This is Lucy’s voice not mine, but I think that we all know as we head for forty that it is going to be a fight against time to remain youthful and attractive. Otherwise why would those A listers invest so much effort and money trying to fight the ravages of time? I think whether we melt in the face of male attention depends on who is giving it!
Hello there. That’s right. There is a weekly Slummy Mummy column in The Times. And although I had never compared myself to Candice Bushnell, I am very flattered by the analogy! There isn’t a book that brings all the columns together although you can read some of them on the Internet.
You are completely correct. That is definitely a side of human nature that I find really interesting. I was also trying to describe how our expectations of happiness are often too high and that we would all be more contented if we accepted the middle of the road is not a bad place to be. Being a good enough mum for example is easier than trying to be perfect.
I didn’t base him on any particular A list actor, he was sort of a composite of various people. I mentioned these films to make his seem credible and real. Where I live in London, there are a few Celebrity Dads on the school run and observing their behaviour has been quite educational. But none of them are as badly behaved as him (in public at least).
Hi Dee, no, I didn’t mean to imply that. It was more that Lucy didn’t want to betray Emma (who she has known for years) and that she felt she didn’t want to be the person to deliver the bad news. There was also the fact that although she saw Yummy Mummy every day on the school run, she didn’t really know her well enough to confront such a difficult issue.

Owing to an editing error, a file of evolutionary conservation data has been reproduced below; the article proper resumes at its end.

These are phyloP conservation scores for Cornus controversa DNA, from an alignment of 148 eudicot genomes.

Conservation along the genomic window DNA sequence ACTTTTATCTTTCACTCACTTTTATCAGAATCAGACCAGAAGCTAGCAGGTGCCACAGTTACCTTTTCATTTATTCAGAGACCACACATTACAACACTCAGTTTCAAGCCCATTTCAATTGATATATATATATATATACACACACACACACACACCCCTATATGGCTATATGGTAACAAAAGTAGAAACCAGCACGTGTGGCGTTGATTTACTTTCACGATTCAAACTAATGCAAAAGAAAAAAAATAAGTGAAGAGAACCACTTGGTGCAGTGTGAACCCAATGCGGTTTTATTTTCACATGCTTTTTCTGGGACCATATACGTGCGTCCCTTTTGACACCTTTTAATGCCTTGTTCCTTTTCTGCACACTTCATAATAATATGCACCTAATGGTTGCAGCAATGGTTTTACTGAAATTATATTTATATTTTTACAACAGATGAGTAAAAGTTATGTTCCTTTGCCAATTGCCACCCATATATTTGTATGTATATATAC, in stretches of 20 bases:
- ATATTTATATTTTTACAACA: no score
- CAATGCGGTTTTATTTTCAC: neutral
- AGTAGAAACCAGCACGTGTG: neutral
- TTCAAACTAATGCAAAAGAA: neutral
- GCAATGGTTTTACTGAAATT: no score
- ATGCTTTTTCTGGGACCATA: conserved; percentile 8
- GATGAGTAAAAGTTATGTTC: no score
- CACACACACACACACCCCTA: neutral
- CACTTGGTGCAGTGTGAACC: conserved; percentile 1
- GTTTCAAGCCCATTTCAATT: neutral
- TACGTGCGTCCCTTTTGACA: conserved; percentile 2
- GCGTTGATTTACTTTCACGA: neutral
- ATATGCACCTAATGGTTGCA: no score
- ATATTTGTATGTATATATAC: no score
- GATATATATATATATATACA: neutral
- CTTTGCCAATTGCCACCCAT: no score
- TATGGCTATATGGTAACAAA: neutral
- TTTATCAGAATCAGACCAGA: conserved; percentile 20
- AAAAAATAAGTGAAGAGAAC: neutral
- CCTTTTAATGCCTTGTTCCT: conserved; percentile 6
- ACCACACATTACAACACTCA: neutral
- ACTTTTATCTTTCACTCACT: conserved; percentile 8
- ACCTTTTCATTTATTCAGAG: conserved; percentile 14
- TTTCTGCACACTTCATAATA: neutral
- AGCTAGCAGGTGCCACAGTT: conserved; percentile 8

Actually I have just read a novel called “Breath” by a brilliant Australian writer called Time Winton and I have bought a couple of his other novels to take on holiday. He’s a new discovery for me. Otherwise I really love Ian McKewan, American writer Meg Wollitzer (“The Position” is a really funny and compelling read), short stories by British writer Helen Simpson (writes wonderfully about motherhood). I found The Ice Storm by Rick Moody really inspiring because he dissects marriage and relationships with such forensic accuracy.
Great question. I’m not sure. It’s difficult to predict cultural trends. It would be great if there was a sort of mother power movement that gave voice to the concerns that unite mothers rather than things that divide us but that’s probably too idealistic. My next book is more about adult friendship and relationships but of course there are children. At the moment I don’t intend to do a sequal because there are other things that I want to write.
Never, would love to go to Australia, as would my children but I spent most of my twenties living in Latin America and never made it anywhere else.
It’s about women (and men actually) approaching their forties (sort of mid-life crisis territory). It should be out early next year as long as i finish it on time!
It’s always tempting to be judgemental but possibly unhelpful to friends who get themselves into the kind of situation that Emma finds herself. I think we tolerate behaviour in friends that we wouldn’t necessarily in people less known to us. I wouldn’t recommend any friend have an affair with a married man, not from a moral standpoint, but because it’s likely to all go pear shaped and cause a lot of misery all round.
No but I do lose it quite frequently
I have a great mother-in-law otherwise I wouldn’t have dared create a character like Petra! The annoying mother-in-law is sort of a sit com staple and I wanted to create a character who was completely different from Lucy’s own mother.